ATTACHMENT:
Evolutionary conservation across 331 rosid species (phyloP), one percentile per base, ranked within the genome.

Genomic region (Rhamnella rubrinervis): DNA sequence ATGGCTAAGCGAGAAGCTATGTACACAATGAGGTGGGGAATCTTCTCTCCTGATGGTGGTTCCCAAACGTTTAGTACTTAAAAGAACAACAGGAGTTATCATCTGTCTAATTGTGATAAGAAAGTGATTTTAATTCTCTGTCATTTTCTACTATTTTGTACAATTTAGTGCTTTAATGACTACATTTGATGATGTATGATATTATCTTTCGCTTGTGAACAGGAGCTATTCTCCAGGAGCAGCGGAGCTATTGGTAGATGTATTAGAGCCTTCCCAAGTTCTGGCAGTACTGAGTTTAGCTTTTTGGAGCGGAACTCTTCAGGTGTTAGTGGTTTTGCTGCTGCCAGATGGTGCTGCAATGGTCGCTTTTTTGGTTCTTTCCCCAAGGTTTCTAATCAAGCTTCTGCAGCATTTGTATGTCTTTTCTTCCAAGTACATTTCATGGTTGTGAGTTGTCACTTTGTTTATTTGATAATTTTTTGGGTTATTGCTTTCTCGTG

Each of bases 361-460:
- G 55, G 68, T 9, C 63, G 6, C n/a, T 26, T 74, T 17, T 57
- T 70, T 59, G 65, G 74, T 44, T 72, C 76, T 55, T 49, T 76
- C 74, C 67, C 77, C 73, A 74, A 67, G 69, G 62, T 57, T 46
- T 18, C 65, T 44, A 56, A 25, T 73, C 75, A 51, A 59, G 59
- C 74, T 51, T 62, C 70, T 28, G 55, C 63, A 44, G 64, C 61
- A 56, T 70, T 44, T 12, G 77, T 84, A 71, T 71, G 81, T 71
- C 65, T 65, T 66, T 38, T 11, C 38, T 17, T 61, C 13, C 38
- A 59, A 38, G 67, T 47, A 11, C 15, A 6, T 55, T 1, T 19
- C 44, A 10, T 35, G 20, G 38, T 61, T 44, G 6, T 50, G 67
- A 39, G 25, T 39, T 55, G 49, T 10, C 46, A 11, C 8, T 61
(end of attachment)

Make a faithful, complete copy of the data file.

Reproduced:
Evolutionary conservation across 331 rosid species (phyloP), one percentile per base, ranked within the genome.

Genomic region (Rhamnella rubrinervis): DNA sequence ATGGCTAAGCGAGAAGCTATGTACACAATGAGGTGGGGAATCTTCTCTCCTGATGGTGGTTCCCAAACGTTTAGTACTTAAAAGAACAACAGGAGTTATCATCTGTCTAATTGTGATAAGAAAGTGATTTTAATTCTCTGTCATTTTCTACTATTTTGTACAATTTAGTGCTTTAATGACTACATTTGATGATGTATGATATTATCTTTCGCTTGTGAACAGGAGCTATTCTCCAGGAGCAGCGGAGCTATTGGTAGATGTATTAGAGCCTTCCCAAGTTCTGGCAGTACTGAGTTTAGCTTTTTGGAGCGGAACTCTTCAGGTGTTAGTGGTTTTGCTGCTGCCAGATGGTGCTGCAATGGTCGCTTTTTTGGTTCTTTCCCCAAGGTTTCTAATCAAGCTTCTGCAGCATTTGTATGTCTTTTCTTCCAAGTACATTTCATGGTTGTGAGTTGTCACTTTGTTTATTTGATAATTTTTTGGGTTATTGCTTTCTCGTG

Each of bases 361-460:
- G 55, G 68, T 9, C 63, G 6, C n/a, T 26, T 74, T 17, T 57
- T 70, T 59, G 65, G 74, T 44, T 72, C 76, T 55, T 49, T 76
- C 74, C 67, C 77, C 73, A 74, A 67, G 69, G 62, T 57, T 46
- T 18, C 65, T 44, A 56, A 25, T 73, C 75, A 51, A 59, G 59
- C 74, T 51, T 62, C 70, T 28, G 55, C 63, A 44, G 64, C 61
- A 56, T 70, T 44, T 12, G 77, T 84, A 71, T 71, G 81, T 71
- C 65, T 65, T 66, T 38, T 11, C 38, T 17, T 61, C 13, C 38
- A 59, A 38, G 67, T 47, A 11, C 15, A 6, T 55, T 1, T 19
- C 44, A 10, T 35, G 20, G 38, T 61, T 44, G 6, T 50, G 67
- A 39, G 25, T 39, T 55, G 49, T 10, C 46, A 11, C 8, T 61